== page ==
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What’s Best For The Climate: Reshoring Solar Panel Production Or Just Buying Cheap From China?

What’s best for the climate: Reshoring solar panel production or just buying cheap from China?

What’s best for the climate: Reshoring solar panel production or just buying cheap from China?

upIn a world of gloomy climate news, solar panels have been a ray of sunshine. Back in 2010, thousands of experts were asked how quickly the costs of solar photovoltaic (PV) systems would fall. Their average guess was 2.6% each year, with the most optimistic predicting 6%. In fact, over the last ten years panel prices dropped 15% annually, making today’s projects three times (or more) cheaper than they were. But as the solar farms have multiplied, so have concerns about their supply chains. America and Europe fumbled the race to manufacture solar technology at scale. Chinese firms now control more than 80% of the global solar supply chain, helped by state subsidies. Punitive tariffs by the US and EU pushed prices up in the West but did little to alter the manufacturing realities, as explained in this excellent summary of recent solar history by an analyst at the National Renewable Energy Laboratory. So last year, the US doubled down. Biden’s sprawling Inflation Reduction Act (IRA) incentivizes domestic PV production to the tune of tens of billions of dollars. But is this a sensible climate policy? Should the US aim for local jobs and the greenest solar tech, or simply take advantage of historic low prices to deploy the most panels and replace fossil fuels? • • • Think Global, Build Local 1. Domestic panels are greener. There’s little argument that US-made panels can be more sustainable. An in-depth analysis by researchers at Cornell found that “reshoring” solar panel manufacturing could result in 30% lower greenhouse gas emissions and 13% lower energy use compared to globalized sources. Moreover, Chinese manufacturers rely heavily on coal power and have faced credible accusations of using coerced labor to assemble PV devices . “ If China didn’t have access to coal, then solar power wouldn’t be cheap now ,” Robbie Andrew, a researcher at the Center for International Climate Research in Oslo, told the Wall Street Journal. “Is it OK that we’ve had this huge bulge of carbon emissions from China because it allowed them to develop all these technologies really cheaply?” 2. More jobs, less carbon. Following the passage of the IRA, Bloomberg New Energy Finance nearly doubled its projection for solar energy generation in 2035. The Solar Energy Industry Association estimates that the IRA will result in an extra $200 billion being invested in cleantech over the next decade —doubling the number of solar installations and creating 200,000 more jobs. It calculates those deployments will cut America’s carbon footprint by 747 million tons over the same period. Source: Solar Energy Industry Association analysis based on data from Wood Mackenzie, IREC National Solar Jobs Census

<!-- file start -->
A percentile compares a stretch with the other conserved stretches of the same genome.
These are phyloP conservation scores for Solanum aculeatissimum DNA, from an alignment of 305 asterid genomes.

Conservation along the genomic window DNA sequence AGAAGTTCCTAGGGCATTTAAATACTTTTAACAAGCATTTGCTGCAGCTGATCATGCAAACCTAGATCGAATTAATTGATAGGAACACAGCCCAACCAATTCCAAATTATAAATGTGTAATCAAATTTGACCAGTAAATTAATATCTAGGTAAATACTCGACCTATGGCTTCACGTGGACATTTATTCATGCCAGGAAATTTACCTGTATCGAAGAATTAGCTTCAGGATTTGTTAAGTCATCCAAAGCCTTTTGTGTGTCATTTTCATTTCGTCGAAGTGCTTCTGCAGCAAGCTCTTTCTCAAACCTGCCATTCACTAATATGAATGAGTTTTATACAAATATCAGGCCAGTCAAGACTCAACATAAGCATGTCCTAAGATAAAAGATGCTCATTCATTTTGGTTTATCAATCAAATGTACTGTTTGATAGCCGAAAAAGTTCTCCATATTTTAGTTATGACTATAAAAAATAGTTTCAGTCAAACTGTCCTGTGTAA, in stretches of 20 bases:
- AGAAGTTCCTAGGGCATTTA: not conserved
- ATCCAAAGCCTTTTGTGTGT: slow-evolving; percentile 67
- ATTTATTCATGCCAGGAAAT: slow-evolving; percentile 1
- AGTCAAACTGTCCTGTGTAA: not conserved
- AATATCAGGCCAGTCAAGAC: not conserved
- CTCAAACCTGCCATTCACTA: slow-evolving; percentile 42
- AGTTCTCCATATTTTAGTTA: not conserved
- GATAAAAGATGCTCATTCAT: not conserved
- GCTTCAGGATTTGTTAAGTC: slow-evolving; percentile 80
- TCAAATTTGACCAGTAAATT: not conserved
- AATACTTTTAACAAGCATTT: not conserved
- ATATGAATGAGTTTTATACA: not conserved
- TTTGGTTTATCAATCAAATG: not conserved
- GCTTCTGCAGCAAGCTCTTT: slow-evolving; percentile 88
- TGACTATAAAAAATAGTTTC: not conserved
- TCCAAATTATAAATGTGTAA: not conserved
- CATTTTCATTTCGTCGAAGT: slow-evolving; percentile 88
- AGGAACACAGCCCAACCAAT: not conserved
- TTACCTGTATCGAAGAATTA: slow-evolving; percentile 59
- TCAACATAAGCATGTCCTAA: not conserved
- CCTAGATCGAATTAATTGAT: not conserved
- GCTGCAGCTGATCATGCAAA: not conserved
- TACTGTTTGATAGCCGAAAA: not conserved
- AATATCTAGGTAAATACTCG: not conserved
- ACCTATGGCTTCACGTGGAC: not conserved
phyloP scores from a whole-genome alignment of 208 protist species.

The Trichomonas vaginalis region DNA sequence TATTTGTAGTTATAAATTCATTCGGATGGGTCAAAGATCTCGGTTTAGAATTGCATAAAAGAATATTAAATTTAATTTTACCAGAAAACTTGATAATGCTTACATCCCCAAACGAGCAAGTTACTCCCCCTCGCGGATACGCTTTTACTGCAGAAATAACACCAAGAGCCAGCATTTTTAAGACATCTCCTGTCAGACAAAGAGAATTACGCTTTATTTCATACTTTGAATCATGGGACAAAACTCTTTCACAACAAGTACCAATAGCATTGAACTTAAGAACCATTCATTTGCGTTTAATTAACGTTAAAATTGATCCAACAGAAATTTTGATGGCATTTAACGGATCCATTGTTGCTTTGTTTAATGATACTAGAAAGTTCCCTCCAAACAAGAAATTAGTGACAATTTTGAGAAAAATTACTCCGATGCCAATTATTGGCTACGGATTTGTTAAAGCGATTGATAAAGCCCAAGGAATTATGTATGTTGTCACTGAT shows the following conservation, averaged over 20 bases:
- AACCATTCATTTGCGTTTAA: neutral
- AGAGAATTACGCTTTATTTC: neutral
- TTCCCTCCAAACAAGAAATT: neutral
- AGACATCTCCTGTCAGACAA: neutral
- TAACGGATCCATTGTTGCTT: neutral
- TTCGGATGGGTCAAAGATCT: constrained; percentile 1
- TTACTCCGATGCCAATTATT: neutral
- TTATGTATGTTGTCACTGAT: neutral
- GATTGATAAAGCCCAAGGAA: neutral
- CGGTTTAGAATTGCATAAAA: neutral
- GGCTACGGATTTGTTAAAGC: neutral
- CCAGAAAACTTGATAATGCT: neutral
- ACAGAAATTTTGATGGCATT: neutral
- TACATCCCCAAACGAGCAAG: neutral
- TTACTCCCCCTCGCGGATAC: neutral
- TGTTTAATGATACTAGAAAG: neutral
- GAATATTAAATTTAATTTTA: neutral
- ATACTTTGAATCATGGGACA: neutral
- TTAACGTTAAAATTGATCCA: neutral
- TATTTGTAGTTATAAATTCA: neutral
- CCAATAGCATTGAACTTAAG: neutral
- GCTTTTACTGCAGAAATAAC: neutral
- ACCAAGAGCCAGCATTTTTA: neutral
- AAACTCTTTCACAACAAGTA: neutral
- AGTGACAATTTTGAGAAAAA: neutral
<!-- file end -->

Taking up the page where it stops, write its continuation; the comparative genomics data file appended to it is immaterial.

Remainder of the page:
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Daisie Hobson

Daisie Hobson is a Director at the Reshoring Institute and an engineer with many years of experience in manufacturing and project management.

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